Tuesday, November 24, 2009

Photo Tuesday - Character Flaws

As writers, we are told not to present perfect characters.

Those inhabiting our story must possess flaws, hang-ups, imperfections, and internal conflicts.

Sometimes it is difficult to assign these negative characteristics. We love our characters and don't want them to be too unlikable, ignorant, or emotionally unstable. Our readers must identify with these people and root for the heroes. What if we go too far and create a character too offensive or pathetic?

The secret is to have our characters outgrow some of these negative issues.




Remember the ugly duckling. Homely as a chick, he eventually grew into a beautiful swan.



Our characters can grow and change as well. During the course of our story, situations will arise that  challenge our characters, forcing them to improve and adapt. The basic storyline will likely involve the overcoming of poor behaviors, mental fears, or emotional barriers. The bully will cease to fight. The antagonist will realize the error of his ways. The wallflower will understand that she can achieve more. Some characters will remain stuck in their ways (and some will even regress) but others will flourish and grow.




And by the end of our story, while far from perfect, they will resemble a beautiful swan.

16 comments:

  1. Well said, Diane - good points and - as usual, GREAT photos to help illustrate. :)

    Marvin D Wilson

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  2. Cute photos - again. It is much easier for me to identify with a character with flaws than with one who's perfect, and seeing a character overcome at least one imperfection during a story gives me hope.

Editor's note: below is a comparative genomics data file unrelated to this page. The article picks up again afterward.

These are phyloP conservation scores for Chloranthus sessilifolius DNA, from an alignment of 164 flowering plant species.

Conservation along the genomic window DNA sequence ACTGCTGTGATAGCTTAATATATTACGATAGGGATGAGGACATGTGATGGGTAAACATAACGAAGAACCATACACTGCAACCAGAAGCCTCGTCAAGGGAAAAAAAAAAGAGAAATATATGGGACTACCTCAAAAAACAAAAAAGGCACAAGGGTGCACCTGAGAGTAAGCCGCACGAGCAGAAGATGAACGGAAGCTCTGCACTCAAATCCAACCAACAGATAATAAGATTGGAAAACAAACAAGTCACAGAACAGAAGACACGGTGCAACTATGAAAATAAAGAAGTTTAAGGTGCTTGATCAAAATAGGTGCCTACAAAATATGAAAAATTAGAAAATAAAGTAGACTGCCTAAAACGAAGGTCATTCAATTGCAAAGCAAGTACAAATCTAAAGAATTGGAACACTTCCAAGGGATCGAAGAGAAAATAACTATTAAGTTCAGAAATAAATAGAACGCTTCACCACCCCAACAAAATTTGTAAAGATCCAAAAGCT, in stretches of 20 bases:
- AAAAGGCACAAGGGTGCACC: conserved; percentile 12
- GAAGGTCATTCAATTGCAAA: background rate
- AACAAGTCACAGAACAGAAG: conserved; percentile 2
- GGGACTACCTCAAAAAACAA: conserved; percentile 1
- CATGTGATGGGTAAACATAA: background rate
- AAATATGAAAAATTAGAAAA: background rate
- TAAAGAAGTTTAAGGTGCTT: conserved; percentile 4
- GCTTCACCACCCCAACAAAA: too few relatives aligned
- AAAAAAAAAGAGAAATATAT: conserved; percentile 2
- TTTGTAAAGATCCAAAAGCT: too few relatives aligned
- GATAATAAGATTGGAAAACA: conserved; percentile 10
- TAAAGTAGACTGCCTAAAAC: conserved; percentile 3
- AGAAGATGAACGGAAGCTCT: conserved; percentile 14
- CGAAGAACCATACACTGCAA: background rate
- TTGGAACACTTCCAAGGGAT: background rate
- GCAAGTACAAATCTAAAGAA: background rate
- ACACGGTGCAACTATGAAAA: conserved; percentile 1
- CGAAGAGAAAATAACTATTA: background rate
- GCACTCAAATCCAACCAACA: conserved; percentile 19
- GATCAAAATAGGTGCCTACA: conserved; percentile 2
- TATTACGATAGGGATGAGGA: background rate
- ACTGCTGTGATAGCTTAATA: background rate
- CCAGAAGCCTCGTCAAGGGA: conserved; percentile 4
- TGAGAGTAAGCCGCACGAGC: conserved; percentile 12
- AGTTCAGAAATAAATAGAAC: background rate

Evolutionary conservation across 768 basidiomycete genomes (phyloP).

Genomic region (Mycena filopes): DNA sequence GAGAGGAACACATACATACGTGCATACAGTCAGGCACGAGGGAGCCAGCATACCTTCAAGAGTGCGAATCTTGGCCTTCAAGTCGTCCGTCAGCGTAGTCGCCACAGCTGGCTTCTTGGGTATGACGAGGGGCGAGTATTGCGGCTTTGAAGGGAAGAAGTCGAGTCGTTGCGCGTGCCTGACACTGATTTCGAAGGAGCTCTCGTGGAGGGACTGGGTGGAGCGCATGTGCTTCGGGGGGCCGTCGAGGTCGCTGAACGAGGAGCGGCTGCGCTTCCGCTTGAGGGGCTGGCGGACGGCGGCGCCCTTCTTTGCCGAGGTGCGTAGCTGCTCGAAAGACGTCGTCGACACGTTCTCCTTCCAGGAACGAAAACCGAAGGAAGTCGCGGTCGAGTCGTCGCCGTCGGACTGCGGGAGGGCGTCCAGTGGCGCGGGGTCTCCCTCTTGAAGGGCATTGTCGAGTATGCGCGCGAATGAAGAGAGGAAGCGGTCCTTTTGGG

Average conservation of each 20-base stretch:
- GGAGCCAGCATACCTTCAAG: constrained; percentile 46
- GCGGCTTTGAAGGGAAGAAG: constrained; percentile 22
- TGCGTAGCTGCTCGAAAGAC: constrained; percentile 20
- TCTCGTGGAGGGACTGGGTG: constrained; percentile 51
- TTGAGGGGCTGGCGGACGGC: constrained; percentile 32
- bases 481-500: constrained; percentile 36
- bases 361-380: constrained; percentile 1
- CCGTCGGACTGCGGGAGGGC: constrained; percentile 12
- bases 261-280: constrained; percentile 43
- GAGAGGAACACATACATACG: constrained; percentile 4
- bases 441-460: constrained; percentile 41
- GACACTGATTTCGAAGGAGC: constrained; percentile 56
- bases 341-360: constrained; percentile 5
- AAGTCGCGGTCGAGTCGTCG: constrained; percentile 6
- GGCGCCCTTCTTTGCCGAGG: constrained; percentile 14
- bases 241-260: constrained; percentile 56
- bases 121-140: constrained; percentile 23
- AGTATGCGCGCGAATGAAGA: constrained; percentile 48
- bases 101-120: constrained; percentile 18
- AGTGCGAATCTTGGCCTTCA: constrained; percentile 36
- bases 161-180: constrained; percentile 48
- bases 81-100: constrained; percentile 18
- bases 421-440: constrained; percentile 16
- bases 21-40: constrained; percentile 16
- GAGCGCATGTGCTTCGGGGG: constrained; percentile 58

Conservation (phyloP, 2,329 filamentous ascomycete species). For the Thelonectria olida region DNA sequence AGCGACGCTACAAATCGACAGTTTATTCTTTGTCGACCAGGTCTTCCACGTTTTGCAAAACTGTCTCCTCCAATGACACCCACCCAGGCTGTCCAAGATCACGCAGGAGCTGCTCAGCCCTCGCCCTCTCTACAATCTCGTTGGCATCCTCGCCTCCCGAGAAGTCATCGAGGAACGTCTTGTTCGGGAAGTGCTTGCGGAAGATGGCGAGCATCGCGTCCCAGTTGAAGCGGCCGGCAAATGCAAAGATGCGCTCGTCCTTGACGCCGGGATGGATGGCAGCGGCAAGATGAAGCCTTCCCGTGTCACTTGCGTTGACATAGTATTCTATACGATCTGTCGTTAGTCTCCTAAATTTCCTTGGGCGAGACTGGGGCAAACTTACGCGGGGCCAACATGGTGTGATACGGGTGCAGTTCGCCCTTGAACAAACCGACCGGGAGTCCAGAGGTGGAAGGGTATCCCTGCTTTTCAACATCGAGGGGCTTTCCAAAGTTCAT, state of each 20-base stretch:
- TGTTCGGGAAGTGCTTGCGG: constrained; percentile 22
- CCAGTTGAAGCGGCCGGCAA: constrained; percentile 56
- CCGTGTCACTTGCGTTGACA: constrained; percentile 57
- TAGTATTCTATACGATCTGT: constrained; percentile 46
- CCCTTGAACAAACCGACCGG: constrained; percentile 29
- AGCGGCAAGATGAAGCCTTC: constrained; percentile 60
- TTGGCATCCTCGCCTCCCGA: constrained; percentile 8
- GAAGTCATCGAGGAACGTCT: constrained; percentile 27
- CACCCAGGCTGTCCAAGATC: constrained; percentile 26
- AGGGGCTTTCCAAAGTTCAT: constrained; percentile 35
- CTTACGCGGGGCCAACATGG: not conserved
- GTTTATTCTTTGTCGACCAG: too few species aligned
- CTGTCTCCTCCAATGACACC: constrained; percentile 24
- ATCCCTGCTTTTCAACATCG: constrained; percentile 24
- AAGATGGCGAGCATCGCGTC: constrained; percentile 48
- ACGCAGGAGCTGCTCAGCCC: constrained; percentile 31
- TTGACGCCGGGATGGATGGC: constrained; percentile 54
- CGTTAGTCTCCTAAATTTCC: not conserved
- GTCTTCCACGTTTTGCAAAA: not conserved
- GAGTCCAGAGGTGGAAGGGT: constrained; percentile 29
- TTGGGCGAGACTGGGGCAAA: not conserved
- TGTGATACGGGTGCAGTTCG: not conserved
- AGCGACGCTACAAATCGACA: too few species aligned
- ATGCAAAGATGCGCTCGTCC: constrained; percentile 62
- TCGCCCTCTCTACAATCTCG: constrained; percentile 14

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  3. Love the photos, Diane. This brought back a memory of being in a creative writing class. I'd fictionalized part of my story for an assignment. The feedback about the "character" was very negative. The young kids said no one would think, feel, or act that way. And all of it was true. Go figure.
    karen

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  4. Great points. I have read a few books this week that have characters with huge flaws, some who overcame them and some that didn't and they are some of the best books I have ever read because they were so real. Love the pics, but personally I think the ugly duckling kitten is as adorable and beautiful as the full grown cat.

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  5. This is really interesting. I definitely think that it is important to have characters with flaws so that people are better able to relate. No one can relate to a perfect character. Awesome cat pictures as always! :)

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  6. You make me want to dig out my old manuscript and get back to work on my novel, Diane. Too much responsibility with a grandchild and with my parents at the time I was writing. Maybe I can get back into it now.

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  7. Oh my gosh! Adorable photos!!

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  8. I like my protagonists to be a little flawed. That way, they're more like me, real.

    Love the beautiful swan cat. She's sunning herself.

    Helen
    Straight From Hel

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  9. Thanks! Calvin was not very photogenic, but she was a gorgeous cat. Now as a kitten... her nickname was "Yoda!"

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  10. Super cute photos. I tend to make my characters a bit too unlikeable at first. I've had to go back in and revise to fix the problem. :]

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  11. You're right because it makes our characters more human and relatable. I'm a kitty person too :-)
    Angie

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  12. Well-put....and those kitties are such cuties!

    Elizabeth
    Mystery Writing is Murder

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  13. Great post and so true! Luv the kitty, too. Cheers!

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  14. The kitty (Calvin) is here to please!

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  15. Love the pics! Great tips. Great post.

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  16. As always love your pics. :)

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